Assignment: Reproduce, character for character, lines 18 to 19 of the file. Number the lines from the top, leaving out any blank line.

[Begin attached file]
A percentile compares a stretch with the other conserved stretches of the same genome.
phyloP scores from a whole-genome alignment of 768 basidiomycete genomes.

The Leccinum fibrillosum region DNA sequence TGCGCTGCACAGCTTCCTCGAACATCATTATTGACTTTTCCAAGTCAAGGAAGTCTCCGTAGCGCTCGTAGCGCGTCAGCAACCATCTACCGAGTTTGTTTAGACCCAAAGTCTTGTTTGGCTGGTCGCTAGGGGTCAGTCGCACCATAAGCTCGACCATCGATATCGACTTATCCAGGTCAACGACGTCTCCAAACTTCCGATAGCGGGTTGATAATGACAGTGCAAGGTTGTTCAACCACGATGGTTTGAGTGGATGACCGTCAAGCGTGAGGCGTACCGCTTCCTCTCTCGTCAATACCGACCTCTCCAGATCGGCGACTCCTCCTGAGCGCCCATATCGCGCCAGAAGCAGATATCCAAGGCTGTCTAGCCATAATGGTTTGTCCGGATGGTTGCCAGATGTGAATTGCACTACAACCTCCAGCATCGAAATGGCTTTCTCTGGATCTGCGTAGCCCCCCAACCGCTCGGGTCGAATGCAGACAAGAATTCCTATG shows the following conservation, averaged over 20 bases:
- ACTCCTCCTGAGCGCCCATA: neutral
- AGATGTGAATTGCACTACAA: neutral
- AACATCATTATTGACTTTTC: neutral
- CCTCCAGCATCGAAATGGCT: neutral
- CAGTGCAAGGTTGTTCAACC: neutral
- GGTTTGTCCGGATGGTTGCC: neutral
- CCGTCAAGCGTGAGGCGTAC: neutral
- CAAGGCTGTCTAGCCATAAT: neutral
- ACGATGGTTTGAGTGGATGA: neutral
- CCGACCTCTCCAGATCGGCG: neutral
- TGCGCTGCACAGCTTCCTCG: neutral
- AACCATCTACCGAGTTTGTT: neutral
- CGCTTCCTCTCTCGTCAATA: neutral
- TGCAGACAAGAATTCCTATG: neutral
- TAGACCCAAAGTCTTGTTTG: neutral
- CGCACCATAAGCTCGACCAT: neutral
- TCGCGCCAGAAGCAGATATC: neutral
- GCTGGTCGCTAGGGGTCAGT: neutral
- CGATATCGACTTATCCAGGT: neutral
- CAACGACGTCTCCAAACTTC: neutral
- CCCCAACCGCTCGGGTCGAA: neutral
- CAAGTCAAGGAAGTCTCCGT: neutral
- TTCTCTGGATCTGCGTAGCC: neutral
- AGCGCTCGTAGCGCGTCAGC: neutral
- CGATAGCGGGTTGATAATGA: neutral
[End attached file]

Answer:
- TAGACCCAAAGTCTTGTTTG: neutral
- CGCACCATAAGCTCGACCAT: neutral